By Candice-Rose Gagnon 
Blind jazz pianist and composer Justin Kauflin made his Canadian debut on the Empire Theatre stage on Feb.27, marking the first time the musician played in public in Canada.
The 28 year-old American musician has been making waves in the jazz music scene recently. Kauflin was signed by legendary music producer and composer Quincy Jones , and has been on two world tours with Jones’ band. Kaulfin’s debut album Dedication was also unveiled at the festival.
Kauflin is also featured in the award-winning documentary Keep on Keepin’ on  which follows Kauflin being mentored by jazz legend Clark Terry before his death.
The documentary was the official selection of the festival and was screened as the feature at this year’s opening night gala.
The film is an intimate look into the musician’s everyday life, and the important life and jazz lessons Terry instills in Kauflin.
Keep on Keepin’ on was also shortlisted for the Best Documentary at the Oscars this year, losing only to CitizenFour .
After the film was screened, the pianist took questions from the crowd and later performed in front of a sold out crowd.
Kauflin’s Canadian debut came just days after his mentor died. Clark Terry passed away Feb. 21. Kaulfin attended the memorial service in New York City after his Belleville performance, said Blair Yarranton, a music teacher at Centennial Secondary School.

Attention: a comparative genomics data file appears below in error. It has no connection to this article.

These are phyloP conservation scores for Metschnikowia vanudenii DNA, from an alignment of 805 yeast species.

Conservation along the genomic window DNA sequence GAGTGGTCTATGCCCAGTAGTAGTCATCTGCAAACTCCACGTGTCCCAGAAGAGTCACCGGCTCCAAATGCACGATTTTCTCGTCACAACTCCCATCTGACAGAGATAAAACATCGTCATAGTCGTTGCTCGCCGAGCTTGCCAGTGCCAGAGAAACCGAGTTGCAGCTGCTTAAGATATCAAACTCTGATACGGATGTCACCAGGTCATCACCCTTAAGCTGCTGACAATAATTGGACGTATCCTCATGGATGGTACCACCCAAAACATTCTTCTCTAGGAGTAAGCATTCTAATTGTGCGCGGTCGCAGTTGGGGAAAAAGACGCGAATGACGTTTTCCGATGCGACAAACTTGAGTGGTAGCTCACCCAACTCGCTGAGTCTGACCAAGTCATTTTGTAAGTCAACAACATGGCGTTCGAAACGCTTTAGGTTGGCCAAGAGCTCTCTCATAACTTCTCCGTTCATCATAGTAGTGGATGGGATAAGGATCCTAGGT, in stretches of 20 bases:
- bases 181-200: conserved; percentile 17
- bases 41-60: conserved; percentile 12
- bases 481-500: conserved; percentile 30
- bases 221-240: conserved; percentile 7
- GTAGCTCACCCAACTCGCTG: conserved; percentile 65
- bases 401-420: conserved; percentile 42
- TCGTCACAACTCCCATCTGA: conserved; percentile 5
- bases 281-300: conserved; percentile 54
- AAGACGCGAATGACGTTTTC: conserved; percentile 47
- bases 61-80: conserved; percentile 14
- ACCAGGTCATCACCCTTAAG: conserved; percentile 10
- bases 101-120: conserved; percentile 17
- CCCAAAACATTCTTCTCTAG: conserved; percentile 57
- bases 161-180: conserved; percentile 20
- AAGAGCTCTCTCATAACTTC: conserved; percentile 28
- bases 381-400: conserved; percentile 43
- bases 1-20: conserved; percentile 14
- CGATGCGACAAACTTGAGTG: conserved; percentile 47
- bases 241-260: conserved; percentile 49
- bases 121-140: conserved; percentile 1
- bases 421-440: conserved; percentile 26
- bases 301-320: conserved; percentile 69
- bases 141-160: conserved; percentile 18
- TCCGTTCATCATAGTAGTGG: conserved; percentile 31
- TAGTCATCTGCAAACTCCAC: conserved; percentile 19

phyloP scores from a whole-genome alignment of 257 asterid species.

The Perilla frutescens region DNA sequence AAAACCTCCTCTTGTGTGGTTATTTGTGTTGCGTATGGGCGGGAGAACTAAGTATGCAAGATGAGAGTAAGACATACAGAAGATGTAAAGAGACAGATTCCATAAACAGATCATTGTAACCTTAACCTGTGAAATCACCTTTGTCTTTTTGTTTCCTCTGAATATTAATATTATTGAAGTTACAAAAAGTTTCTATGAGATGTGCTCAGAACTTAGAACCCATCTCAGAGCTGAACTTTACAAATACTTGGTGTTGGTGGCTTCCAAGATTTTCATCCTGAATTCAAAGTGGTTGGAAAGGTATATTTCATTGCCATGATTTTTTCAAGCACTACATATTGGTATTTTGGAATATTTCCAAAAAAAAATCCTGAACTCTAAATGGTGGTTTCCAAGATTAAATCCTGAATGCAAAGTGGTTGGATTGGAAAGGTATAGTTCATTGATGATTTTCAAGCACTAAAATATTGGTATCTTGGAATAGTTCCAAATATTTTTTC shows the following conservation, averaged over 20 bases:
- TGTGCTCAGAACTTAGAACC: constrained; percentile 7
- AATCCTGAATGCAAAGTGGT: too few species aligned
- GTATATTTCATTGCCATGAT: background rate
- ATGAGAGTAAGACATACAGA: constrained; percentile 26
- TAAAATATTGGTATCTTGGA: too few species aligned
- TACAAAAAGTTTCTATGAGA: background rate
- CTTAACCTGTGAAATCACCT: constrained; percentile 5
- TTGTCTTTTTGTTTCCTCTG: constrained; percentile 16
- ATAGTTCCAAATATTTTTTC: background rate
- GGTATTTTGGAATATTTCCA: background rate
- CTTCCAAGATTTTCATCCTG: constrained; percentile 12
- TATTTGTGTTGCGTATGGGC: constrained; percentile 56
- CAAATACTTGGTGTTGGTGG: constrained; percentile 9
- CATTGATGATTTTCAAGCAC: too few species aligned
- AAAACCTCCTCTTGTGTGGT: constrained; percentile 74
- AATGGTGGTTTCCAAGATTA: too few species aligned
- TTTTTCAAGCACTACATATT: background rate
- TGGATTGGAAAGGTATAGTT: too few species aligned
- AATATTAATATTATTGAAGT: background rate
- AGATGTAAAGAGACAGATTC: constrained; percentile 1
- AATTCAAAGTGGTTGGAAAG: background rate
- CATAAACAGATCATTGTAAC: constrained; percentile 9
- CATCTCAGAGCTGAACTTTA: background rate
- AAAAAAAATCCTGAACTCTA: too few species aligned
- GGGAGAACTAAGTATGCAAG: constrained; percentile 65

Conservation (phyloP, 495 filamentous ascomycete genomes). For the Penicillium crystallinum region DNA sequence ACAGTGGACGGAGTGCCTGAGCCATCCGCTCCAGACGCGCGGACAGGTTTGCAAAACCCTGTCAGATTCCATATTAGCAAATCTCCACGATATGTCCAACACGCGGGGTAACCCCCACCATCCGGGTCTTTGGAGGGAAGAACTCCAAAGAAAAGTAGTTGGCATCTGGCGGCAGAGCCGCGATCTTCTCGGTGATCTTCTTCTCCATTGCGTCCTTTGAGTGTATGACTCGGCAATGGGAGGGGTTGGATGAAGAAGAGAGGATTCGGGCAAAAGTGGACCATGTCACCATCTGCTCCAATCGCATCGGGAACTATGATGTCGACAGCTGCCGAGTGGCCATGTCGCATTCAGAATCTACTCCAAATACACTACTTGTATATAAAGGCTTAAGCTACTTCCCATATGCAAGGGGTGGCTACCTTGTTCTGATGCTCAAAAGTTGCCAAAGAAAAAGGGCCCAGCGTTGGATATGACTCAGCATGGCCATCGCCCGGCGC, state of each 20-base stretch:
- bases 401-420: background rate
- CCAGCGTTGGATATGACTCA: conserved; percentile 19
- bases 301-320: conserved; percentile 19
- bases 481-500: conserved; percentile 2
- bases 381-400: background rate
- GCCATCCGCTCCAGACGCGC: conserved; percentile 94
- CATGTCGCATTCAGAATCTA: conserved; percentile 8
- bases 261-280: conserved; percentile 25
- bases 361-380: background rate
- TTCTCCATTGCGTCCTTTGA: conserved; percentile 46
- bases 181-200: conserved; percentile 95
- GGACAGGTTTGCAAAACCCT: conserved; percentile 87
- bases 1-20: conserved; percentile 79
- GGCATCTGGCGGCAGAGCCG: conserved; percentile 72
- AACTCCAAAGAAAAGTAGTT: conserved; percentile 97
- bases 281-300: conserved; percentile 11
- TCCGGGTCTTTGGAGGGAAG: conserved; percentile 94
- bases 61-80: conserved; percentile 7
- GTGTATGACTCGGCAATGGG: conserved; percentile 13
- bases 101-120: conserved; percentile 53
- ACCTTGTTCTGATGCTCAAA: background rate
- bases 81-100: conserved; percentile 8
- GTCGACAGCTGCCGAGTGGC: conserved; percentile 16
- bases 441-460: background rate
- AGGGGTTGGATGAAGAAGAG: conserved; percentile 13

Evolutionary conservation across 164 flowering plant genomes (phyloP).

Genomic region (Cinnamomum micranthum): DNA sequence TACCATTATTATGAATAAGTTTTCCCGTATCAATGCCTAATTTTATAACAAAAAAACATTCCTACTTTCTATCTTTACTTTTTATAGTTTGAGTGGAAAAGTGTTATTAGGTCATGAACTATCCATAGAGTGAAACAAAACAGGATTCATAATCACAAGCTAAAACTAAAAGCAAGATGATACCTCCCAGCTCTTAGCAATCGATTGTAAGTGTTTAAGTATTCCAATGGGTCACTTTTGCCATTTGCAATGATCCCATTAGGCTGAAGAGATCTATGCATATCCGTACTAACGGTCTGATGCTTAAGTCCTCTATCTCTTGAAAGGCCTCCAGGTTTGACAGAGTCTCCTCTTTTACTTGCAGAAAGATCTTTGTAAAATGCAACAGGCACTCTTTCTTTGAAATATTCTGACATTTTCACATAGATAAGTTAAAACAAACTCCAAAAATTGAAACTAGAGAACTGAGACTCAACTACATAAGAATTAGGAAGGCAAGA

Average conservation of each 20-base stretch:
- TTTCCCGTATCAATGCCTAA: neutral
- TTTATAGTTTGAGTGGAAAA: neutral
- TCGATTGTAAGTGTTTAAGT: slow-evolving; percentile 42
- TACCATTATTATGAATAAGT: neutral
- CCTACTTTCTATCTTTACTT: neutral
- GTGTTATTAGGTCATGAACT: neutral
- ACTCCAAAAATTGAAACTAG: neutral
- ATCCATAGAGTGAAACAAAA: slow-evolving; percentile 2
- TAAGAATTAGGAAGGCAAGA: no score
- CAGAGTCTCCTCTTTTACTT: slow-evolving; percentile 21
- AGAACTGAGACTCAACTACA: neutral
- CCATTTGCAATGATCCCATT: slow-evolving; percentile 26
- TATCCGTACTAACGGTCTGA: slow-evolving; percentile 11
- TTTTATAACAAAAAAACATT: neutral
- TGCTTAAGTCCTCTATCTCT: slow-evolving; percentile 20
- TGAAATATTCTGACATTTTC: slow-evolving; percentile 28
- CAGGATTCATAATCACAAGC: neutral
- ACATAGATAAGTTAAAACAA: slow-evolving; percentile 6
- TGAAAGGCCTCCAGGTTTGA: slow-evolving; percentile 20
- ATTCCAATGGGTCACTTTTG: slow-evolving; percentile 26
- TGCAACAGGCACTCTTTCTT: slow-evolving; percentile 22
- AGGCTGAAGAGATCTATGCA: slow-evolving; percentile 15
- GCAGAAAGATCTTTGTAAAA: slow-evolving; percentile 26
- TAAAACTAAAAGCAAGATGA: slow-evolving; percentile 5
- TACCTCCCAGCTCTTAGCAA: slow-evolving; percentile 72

Yarranton spent a considerable amount of time with the jazz pianist on Feb. 27.
He, along with Kaulfin, participated in a jazz workshop for music students from the Quinte area.
Over 400 students watched and listened to Kauflin speak about his experiences and were treated to a special screening of the film.
DocFest organizer Dug Stevenson told Qnet News that the festival is growing. This year 56 films were screened in four different locations.
“It just might be the coldest DocFest on record!” Stevenson said at the opening gala on Feb. 27.
But the cold didn’t keep the crowds away. The gala night was sold out and more than 500 festival passes were sold, according to Stevenson.
Of the 56 films screened this year, 14 were produced by local filmmakers.